Isn’t it fair to say, based on the empirical evidence, that pro-Israel activists have been the prime movers behind the campaign to go to war against Iran? Why would it not be fair and truthful to say this?

    • seanmcbride says:

      Additions to the above list: CNN, New York Times, Wall Street Journal, Washington Post. (Any other additions from astute and informed observers here?)

      Edit: FDD (Foundation for the Defense of Democracies).

      It is useful to focus on the institutional and organizational players that have been agitating to ratchet up tension with Iran to the point of military conflict:

      1. AEI (American Enterprise Institute)
      2. AIPAC (American Israel Public Affairs Committee)
      3. BPC (Bipartisan Policy Center)
      4. CNN
      5. Commentary
      6. Conference of Presidents of Major American Jewish Organizations
      7. CSP (Center for Security Policy)
      8. CUFI (Christians United for Israel)
      9. ECI (Emergency Committee for Israel)
      10. FDD (Foundation for the Defense of Democracies)
      11. Fox News
      12. FPI (Foreign Policy Initiative)
      13. Free Republic
      14. Frontpage Magazine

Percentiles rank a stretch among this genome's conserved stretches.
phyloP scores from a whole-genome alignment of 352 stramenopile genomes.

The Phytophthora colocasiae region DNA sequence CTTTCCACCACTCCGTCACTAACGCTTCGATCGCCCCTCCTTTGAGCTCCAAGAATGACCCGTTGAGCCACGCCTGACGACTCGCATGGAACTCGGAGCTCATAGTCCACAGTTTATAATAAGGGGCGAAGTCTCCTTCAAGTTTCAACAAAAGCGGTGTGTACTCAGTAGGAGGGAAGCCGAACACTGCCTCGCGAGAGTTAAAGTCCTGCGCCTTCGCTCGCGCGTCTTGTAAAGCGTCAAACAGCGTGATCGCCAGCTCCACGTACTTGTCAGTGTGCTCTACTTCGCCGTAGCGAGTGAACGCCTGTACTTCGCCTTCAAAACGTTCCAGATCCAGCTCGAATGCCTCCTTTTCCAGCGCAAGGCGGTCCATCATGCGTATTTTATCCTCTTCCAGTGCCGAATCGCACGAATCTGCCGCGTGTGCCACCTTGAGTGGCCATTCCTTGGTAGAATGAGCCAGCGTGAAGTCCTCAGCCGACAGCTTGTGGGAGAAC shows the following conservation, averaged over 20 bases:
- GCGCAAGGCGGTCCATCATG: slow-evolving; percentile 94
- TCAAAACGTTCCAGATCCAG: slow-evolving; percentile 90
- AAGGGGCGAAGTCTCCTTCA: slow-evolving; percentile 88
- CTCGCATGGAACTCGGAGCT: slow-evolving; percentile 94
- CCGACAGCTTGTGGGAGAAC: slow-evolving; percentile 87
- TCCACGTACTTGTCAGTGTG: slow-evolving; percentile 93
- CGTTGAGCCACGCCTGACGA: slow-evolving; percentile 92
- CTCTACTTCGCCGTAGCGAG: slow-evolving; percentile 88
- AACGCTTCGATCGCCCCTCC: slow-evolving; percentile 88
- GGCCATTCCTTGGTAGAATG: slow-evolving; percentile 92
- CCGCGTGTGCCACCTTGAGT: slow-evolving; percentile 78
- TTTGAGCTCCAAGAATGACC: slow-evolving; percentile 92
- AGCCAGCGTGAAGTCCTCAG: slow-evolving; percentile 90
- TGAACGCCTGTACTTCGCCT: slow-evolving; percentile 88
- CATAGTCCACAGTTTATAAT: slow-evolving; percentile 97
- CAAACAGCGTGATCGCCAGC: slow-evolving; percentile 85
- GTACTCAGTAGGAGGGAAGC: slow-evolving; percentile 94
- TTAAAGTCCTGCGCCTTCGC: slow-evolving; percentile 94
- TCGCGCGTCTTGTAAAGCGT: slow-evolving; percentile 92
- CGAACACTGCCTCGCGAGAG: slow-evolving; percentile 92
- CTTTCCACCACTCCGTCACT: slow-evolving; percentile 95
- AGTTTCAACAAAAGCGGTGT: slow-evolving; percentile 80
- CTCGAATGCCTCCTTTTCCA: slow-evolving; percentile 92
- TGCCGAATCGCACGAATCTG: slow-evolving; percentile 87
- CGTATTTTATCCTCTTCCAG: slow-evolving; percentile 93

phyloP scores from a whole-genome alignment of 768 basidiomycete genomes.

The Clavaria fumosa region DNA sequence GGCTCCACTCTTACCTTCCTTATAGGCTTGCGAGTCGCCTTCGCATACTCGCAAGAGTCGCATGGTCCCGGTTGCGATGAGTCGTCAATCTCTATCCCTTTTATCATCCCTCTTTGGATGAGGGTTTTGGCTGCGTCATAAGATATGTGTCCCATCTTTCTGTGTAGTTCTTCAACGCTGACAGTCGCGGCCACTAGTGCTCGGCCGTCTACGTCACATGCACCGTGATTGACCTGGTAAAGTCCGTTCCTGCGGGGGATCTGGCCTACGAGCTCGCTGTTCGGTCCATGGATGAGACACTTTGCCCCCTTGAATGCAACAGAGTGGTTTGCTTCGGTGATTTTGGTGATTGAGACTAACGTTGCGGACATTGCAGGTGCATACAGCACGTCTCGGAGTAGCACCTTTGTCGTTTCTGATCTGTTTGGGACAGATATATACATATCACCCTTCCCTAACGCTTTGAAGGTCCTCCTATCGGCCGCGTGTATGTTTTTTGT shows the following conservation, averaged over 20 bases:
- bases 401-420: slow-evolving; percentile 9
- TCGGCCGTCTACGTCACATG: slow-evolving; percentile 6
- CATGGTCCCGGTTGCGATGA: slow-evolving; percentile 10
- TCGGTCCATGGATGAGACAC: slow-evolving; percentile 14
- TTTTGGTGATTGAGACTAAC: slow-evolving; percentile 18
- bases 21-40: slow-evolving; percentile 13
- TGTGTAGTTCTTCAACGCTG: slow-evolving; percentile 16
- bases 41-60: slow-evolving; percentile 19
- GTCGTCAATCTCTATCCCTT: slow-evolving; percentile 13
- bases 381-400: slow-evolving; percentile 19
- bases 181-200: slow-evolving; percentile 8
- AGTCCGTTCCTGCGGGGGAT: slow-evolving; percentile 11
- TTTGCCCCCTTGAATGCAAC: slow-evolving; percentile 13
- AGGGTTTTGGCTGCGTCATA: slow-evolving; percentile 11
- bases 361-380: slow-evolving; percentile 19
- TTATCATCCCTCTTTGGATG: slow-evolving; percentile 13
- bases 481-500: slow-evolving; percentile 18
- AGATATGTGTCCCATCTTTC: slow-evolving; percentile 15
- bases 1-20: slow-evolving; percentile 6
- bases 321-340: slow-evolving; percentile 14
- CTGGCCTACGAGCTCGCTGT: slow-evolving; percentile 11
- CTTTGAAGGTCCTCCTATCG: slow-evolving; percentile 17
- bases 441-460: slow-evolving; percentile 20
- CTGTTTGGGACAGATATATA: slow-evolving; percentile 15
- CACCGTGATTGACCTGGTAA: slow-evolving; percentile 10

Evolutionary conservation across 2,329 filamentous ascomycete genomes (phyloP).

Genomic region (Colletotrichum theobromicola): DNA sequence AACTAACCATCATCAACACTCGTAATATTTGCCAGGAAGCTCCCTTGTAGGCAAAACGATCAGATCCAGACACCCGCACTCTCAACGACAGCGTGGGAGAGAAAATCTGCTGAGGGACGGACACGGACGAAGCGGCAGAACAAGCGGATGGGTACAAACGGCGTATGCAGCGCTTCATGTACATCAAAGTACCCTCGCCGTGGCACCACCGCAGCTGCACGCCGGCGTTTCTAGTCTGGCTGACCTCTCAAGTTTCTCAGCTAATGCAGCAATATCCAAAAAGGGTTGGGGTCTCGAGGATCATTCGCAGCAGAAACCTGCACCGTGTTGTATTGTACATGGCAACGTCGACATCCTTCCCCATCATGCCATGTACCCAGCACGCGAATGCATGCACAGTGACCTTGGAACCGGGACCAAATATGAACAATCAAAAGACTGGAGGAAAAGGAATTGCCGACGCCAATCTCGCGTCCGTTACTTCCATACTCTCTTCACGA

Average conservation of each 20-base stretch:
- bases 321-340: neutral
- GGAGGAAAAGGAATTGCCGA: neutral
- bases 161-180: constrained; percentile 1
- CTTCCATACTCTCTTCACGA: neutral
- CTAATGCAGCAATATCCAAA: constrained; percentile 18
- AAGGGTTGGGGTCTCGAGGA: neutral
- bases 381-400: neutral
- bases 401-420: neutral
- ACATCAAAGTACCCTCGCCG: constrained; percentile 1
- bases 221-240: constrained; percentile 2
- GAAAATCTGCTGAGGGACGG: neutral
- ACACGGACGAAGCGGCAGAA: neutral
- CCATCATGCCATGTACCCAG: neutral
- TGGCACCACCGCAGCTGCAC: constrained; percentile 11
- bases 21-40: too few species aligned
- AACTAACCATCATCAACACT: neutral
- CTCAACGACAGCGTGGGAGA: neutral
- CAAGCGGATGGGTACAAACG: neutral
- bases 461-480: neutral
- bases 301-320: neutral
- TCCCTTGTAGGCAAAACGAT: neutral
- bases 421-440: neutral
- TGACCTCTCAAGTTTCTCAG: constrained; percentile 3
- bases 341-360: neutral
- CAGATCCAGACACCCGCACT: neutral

15. INSS (Institute for National Security Studies)
      16. Jewish World Review
      17. JINSA (Jewish Institute for National Security Affairs)
      18. National Review
      19. New York Post
      20. New York Times
      21. Newsmax
      22. One Jerusalem
      23. Pajamas Media
      24. RJC (Republican Jewish Coalition)
      25. UANI (United Against Nuclear Iran)
      26. Wall Street Journal
      27. Washington Post
      28. Weekly Standard
      29. Worldnetdaily
      30. ZOA (Zionist Organization of America)

      How many of them are components of the Israel lobby or have close ties to the Israel lobby? How many of them are owned, controlled or dominated by pro-Israel activists or militants?

      • seanmcbride says:

        An important omission/addition: WINEP (Washington Institute for Near East Policy).

        Most of these organizations are basically front groups for the Israeli government, Likud, the Israel lobby, AIPAC, etc. Their agenda is all about Israel — that is, about Zionism and Jewish ethnic nationalism. They closely coordinate their activities with one another. Most Americans are paying no attention to this political machine at all.

        • Citizen says:

          RE: “Most Americans are paying no attention to this political machine at all.”